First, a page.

Monday, January 22, 2024

Members in The News: January 22, 2024

David Oretga, Michigan State University

Chinese Billionaire Chen Tianqiao's $85 Million Purchase of Oregon Timberland Is Missing From Government Records, Alarming Lawmakers

By: Daily Mail – January 16, 2024

“David Ortega, associate professor at the Department of Agriculture at Michigan State University, said it highlighted the inadequacy of self-reporting and the fact that 'there are likely missing transactions that are not being captured.”

Read more on: Daily Mail

William Ridley, University of Illinois at Urbana-Champaign

U.S. Agricultural Trade Deficit Could Grow To Record High

By: Marketplace – January 16, 2024

“That’s the biggest reason for the deficit. Of course, the more you import, holding your exports mostly constant, that’s going to shrink your trade surplus or create a trade deficit."

Read more on: Marketplace

Rabail Chandio, Iowa State University

  • Year in Review: Farmers Face Dry Fields And Delayed Farm Bill”\
    By: Missouri Farmer Today – December 30, 2023
  • ISU Survey Shows Iowa's Record-High Farmland Values May Have Plateaued
    By: Iowa Public Radio – December 13, 2023

Trent Blare, International Potato Center

Explosion Of Violence in Ecuador Shuts Down Science

By: Science – January 13, 2024

“Hundreds of kilometers away in the capital, Quito, the International Potato Center (CIP), a prominent research center, faced a similar dilemma. “Our concern was about the safety of our staff, to figure out immediately how to get everyone home and be able to shelter in place. The city’s public transport system collapsed during Tuesday’s violence as people rushed home.”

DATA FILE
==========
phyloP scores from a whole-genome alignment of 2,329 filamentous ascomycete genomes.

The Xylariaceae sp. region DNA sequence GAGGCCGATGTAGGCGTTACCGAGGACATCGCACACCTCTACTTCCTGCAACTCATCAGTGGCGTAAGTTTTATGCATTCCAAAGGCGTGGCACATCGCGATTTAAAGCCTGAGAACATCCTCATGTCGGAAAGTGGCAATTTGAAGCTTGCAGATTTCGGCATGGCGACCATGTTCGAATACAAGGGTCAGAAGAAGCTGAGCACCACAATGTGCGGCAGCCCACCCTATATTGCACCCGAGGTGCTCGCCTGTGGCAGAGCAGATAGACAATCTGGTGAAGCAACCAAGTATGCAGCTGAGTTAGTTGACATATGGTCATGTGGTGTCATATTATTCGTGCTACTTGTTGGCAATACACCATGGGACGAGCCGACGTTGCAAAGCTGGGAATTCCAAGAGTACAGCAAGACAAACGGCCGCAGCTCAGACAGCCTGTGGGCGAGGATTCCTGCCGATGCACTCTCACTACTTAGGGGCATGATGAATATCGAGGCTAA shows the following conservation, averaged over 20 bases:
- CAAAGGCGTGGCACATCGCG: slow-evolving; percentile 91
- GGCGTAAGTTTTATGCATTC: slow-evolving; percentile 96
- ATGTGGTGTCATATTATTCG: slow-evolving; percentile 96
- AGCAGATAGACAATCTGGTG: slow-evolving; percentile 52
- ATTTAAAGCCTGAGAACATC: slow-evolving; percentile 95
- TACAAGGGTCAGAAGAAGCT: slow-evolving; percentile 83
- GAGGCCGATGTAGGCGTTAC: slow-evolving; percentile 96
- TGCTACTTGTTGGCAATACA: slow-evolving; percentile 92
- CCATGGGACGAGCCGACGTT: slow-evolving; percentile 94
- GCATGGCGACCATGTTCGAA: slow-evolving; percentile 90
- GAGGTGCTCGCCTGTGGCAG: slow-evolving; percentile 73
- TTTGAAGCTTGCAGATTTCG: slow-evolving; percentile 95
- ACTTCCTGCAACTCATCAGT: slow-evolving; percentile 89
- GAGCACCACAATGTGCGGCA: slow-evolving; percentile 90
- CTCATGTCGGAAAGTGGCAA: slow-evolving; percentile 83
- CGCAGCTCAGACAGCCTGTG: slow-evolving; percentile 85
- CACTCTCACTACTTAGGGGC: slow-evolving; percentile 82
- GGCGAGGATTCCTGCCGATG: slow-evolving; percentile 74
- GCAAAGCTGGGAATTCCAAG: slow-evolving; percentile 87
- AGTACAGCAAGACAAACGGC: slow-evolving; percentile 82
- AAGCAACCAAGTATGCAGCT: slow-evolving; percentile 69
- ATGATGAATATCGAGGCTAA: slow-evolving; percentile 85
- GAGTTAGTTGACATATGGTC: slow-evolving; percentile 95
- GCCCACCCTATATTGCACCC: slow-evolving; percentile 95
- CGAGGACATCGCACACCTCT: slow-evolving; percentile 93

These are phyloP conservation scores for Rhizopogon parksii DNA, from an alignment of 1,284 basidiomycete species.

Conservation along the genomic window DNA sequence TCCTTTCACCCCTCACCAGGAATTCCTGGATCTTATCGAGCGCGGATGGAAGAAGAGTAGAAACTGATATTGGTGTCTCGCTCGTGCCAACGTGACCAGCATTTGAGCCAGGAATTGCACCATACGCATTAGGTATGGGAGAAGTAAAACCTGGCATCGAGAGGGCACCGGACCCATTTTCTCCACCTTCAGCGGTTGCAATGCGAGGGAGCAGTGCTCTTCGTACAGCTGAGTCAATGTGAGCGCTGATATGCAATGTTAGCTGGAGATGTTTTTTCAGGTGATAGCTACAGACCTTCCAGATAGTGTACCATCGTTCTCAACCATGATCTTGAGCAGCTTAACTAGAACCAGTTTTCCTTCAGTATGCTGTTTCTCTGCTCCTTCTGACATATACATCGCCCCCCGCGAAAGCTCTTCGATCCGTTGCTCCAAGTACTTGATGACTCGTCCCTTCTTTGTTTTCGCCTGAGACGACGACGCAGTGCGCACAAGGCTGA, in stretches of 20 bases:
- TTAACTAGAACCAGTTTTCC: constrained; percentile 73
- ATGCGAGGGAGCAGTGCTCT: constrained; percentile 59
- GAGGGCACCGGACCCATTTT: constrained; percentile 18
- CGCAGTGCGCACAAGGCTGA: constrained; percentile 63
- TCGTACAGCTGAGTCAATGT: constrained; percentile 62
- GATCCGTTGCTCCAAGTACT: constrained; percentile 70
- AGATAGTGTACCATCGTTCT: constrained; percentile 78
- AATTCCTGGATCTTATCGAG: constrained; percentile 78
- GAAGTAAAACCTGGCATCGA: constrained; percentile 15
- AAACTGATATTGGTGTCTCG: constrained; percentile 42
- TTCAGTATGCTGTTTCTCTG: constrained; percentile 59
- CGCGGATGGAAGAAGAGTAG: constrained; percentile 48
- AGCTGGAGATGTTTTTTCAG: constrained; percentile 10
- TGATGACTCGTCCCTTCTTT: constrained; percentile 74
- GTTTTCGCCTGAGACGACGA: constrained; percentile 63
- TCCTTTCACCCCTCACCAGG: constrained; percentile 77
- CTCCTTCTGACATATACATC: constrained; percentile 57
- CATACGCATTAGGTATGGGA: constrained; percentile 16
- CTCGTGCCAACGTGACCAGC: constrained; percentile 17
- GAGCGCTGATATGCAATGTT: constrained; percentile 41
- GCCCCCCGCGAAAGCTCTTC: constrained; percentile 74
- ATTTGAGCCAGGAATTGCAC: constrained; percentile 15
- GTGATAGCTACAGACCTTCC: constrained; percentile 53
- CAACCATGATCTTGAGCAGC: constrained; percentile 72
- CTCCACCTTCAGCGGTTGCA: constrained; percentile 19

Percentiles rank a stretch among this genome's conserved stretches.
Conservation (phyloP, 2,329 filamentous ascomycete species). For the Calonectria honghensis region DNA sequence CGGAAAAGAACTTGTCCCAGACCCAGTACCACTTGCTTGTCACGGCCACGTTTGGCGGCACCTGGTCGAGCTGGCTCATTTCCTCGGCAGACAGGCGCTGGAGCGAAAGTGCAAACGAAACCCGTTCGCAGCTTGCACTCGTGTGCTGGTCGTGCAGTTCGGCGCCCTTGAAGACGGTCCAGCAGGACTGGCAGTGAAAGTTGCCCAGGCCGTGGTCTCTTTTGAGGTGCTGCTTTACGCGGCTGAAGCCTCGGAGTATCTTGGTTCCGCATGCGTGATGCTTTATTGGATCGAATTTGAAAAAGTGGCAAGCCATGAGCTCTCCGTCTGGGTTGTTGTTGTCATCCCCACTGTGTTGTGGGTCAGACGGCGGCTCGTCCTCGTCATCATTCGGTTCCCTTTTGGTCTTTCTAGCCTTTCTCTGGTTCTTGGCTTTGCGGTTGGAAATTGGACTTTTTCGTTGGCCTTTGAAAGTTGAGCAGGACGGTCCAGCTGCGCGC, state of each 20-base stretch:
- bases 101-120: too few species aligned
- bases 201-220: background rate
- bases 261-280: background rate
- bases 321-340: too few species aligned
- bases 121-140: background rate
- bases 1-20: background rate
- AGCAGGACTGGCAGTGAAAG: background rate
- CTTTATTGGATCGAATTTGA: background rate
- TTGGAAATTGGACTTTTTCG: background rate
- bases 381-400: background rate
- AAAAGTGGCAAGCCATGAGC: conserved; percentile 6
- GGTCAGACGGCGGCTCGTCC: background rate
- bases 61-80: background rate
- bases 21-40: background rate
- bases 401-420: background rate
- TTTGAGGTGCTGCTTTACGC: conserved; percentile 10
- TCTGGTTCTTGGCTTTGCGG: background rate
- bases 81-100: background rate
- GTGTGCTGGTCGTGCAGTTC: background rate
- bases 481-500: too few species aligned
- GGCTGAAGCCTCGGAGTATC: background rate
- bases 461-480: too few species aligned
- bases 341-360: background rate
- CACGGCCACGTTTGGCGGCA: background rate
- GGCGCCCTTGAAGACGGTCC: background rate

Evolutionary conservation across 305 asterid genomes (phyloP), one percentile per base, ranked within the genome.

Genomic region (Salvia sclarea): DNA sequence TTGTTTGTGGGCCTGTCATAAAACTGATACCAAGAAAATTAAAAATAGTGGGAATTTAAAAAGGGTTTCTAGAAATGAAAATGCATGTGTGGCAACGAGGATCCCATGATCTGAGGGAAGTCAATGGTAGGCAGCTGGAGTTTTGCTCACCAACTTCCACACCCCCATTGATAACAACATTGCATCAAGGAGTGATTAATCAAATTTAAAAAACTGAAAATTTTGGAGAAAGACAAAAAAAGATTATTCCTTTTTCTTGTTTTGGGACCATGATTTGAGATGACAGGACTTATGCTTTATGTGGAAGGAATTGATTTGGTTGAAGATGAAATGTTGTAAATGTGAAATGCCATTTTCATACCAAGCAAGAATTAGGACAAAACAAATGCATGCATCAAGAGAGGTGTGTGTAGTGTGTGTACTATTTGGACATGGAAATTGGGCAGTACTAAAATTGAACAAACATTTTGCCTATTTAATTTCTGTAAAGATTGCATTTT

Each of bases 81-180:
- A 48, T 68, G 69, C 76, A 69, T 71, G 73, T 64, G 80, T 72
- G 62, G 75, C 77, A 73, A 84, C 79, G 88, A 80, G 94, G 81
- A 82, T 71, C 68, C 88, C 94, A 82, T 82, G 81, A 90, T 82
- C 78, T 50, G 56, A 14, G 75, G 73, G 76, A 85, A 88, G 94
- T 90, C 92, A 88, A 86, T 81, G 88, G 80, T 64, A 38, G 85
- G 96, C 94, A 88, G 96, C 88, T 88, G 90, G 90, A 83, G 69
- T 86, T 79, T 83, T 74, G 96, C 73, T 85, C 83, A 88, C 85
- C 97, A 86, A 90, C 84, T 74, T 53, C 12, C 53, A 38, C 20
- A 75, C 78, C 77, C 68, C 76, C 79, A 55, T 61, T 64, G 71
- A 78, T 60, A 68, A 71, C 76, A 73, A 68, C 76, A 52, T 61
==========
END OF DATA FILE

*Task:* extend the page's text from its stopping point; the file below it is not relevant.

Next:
Read more on: Science

Rabail Chandio, Iowa State University
Mykel Taylor, Auburn University

Farmers Still the Primary Owners of Farmland, Midwest Ag Conference Attendees Are Told

By: Federal Reserve Bank of Chicago – January 17, 2024

“Older farmers own ever more of it, partly because they are the ones who can afford the increasingly expensive acreage. People age 65 and over owned two-thirds of Iowa farmland in 2022, up from under half of it in 2002. Farmers are still in the game.”

“In the U.S. the “total amount of foreign-owned or leased land in 2020 was 37.6 million acres. That’s a big number. But it’s only about 2.9% of all privately-held ag land. Where foreign farmland leasing seems to be highest, Taylor added, is in states where wind-energy development is strong.”

Read more on: Federal Reserve Bank of Chicago

Joseph Balagtas, Purdue University

Year-End Survey Spotlights Food Safety, Age-Related Consumer Behavior, Out-Of-Stock Trends